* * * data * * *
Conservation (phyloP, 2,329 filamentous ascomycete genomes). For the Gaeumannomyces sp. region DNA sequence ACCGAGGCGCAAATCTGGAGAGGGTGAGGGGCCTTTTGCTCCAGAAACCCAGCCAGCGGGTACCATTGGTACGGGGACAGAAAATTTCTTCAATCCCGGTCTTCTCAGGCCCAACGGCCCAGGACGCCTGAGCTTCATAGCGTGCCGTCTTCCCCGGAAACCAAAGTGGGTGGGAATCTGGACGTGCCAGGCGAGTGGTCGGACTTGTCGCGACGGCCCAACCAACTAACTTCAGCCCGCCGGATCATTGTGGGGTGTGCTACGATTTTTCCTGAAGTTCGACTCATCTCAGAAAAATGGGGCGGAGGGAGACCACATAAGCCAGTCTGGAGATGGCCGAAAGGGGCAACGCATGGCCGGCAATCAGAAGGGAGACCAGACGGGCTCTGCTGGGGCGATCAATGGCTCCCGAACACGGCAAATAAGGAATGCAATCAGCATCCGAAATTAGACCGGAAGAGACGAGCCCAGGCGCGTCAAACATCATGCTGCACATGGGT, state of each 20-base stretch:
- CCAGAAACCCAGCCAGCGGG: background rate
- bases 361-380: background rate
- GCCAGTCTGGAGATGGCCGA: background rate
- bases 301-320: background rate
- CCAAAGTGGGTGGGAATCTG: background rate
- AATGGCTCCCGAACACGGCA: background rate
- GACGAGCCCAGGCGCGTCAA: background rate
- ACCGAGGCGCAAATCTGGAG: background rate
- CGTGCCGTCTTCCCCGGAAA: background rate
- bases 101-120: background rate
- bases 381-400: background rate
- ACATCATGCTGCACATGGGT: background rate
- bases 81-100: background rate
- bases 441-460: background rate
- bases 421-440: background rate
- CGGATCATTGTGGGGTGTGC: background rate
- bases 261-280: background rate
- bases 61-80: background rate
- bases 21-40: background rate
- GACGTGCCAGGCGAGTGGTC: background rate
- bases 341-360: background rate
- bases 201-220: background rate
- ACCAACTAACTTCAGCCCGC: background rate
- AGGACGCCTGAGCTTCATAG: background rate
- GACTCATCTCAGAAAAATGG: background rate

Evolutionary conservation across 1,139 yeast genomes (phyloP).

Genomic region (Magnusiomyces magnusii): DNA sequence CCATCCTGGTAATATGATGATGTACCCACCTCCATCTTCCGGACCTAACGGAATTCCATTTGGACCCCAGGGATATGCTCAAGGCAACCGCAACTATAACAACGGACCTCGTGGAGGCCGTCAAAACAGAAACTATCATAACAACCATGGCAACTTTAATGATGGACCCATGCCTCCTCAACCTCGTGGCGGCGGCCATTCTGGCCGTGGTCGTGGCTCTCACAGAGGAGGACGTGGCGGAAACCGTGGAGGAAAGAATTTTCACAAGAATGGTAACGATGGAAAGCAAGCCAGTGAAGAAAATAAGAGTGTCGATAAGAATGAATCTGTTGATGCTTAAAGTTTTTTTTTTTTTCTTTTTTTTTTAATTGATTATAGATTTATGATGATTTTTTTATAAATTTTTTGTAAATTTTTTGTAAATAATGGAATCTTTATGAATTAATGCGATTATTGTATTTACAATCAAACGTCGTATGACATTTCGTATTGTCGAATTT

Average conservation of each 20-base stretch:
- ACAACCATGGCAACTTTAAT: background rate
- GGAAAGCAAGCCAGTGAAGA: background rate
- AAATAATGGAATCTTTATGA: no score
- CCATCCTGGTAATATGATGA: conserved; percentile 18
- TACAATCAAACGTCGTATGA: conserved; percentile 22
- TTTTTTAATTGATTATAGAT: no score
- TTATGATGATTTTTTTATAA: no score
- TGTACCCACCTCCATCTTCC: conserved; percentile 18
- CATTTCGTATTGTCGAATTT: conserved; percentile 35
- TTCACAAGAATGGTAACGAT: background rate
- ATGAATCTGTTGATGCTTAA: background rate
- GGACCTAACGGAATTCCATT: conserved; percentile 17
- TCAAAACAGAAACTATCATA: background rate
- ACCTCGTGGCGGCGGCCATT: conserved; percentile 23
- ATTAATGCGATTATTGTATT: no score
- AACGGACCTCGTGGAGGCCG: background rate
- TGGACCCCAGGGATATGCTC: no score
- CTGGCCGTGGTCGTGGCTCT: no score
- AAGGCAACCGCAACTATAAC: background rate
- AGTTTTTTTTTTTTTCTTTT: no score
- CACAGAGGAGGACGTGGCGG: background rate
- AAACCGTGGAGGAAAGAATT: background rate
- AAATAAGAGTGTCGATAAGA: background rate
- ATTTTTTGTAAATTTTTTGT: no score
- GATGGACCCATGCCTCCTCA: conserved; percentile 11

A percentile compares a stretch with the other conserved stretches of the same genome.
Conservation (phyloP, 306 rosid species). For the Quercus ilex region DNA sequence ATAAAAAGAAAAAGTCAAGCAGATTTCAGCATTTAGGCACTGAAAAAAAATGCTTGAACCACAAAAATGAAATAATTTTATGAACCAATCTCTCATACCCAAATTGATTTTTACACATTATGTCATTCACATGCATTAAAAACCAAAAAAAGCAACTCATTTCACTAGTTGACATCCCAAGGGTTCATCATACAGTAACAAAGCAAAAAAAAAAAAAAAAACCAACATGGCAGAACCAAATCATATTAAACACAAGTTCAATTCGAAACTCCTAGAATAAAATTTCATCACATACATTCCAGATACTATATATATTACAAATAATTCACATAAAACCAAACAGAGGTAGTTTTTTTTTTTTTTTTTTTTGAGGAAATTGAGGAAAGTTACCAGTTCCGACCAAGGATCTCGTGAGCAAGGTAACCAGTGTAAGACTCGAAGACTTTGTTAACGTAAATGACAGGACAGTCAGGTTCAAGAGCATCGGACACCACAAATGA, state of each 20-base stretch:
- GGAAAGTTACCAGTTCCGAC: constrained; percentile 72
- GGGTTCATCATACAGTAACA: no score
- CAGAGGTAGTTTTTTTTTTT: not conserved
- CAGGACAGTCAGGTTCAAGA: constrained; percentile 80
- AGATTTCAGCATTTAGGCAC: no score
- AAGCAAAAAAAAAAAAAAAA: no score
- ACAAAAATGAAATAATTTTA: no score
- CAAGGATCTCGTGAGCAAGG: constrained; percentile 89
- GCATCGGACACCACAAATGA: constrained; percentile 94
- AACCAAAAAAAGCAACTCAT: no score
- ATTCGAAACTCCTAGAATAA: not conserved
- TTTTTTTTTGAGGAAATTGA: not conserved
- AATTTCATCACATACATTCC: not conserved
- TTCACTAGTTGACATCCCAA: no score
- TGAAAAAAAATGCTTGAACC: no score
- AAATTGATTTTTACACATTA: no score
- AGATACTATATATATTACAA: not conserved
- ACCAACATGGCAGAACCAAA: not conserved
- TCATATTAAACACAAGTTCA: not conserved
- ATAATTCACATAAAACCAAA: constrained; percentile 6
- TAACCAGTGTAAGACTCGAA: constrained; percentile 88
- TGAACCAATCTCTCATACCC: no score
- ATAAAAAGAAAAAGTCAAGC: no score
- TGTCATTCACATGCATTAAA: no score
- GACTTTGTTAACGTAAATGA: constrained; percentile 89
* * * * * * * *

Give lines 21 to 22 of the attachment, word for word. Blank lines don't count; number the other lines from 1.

- GACGTGCCAGGCGAGTGGTC: background rate
- bases 341-360: background rate